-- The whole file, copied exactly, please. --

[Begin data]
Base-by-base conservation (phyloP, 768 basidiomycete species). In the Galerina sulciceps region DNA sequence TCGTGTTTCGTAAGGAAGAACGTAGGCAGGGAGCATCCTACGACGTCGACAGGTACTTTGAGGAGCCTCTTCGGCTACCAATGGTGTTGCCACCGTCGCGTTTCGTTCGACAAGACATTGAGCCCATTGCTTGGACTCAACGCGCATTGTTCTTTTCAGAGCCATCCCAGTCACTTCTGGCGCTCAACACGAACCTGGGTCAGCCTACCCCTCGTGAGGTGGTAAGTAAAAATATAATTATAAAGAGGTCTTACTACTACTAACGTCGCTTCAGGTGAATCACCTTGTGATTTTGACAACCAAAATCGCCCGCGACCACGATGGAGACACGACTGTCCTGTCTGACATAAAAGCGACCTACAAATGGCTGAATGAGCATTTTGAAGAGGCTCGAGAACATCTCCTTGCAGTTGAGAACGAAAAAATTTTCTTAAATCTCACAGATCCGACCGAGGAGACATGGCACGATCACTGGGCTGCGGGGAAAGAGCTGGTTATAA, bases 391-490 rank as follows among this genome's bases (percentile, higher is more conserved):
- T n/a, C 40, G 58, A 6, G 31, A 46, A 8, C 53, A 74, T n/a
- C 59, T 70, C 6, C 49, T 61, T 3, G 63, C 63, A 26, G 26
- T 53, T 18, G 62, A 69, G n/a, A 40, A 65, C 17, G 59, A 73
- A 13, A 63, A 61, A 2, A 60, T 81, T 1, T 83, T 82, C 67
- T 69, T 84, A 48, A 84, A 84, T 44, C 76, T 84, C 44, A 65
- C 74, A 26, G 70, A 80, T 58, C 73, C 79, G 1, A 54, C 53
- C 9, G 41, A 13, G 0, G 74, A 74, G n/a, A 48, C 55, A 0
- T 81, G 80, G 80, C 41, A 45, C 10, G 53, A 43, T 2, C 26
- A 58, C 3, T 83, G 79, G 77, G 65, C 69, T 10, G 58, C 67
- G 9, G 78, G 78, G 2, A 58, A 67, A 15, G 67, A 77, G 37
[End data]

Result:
Base-by-base conservation (phyloP, 768 basidiomycete species). In the Galerina sulciceps region DNA sequence TCGTGTTTCGTAAGGAAGAACGTAGGCAGGGAGCATCCTACGACGTCGACAGGTACTTTGAGGAGCCTCTTCGGCTACCAATGGTGTTGCCACCGTCGCGTTTCGTTCGACAAGACATTGAGCCCATTGCTTGGACTCAACGCGCATTGTTCTTTTCAGAGCCATCCCAGTCACTTCTGGCGCTCAACACGAACCTGGGTCAGCCTACCCCTCGTGAGGTGGTAAGTAAAAATATAATTATAAAGAGGTCTTACTACTACTAACGTCGCTTCAGGTGAATCACCTTGTGATTTTGACAACCAAAATCGCCCGCGACCACGATGGAGACACGACTGTCCTGTCTGACATAAAAGCGACCTACAAATGGCTGAATGAGCATTTTGAAGAGGCTCGAGAACATCTCCTTGCAGTTGAGAACGAAAAAATTTTCTTAAATCTCACAGATCCGACCGAGGAGACATGGCACGATCACTGGGCTGCGGGGAAAGAGCTGGTTATAA, bases 391-490 rank as follows among this genome's bases (percentile, higher is more conserved):
- T n/a, C 40, G 58, A 6, G 31, A 46, A 8, C 53, A 74, T n/a
- C 59, T 70, C 6, C 49, T 61, T 3, G 63, C 63, A 26, G 26
- T 53, T 18, G 62, A 69, G n/a, A 40, A 65, C 17, G 59, A 73
- A 13, A 63, A 61, A 2, A 60, T 81, T 1, T 83, T 82, C 67
- T 69, T 84, A 48, A 84, A 84, T 44, C 76, T 84, C 44, A 65
- C 74, A 26, G 70, A 80, T 58, C 73, C 79, G 1, A 54, C 53
- C 9, G 41, A 13, G 0, G 74, A 74, G n/a, A 48, C 55, A 0
- T 81, G 80, G 80, C 41, A 45, C 10, G 53, A 43, T 2, C 26
- A 58, C 3, T 83, G 79, G 77, G 65, C 69, T 10, G 58, C 67
- G 9, G 78, G 78, G 2, A 58, A 67, A 15, G 67, A 77, G 37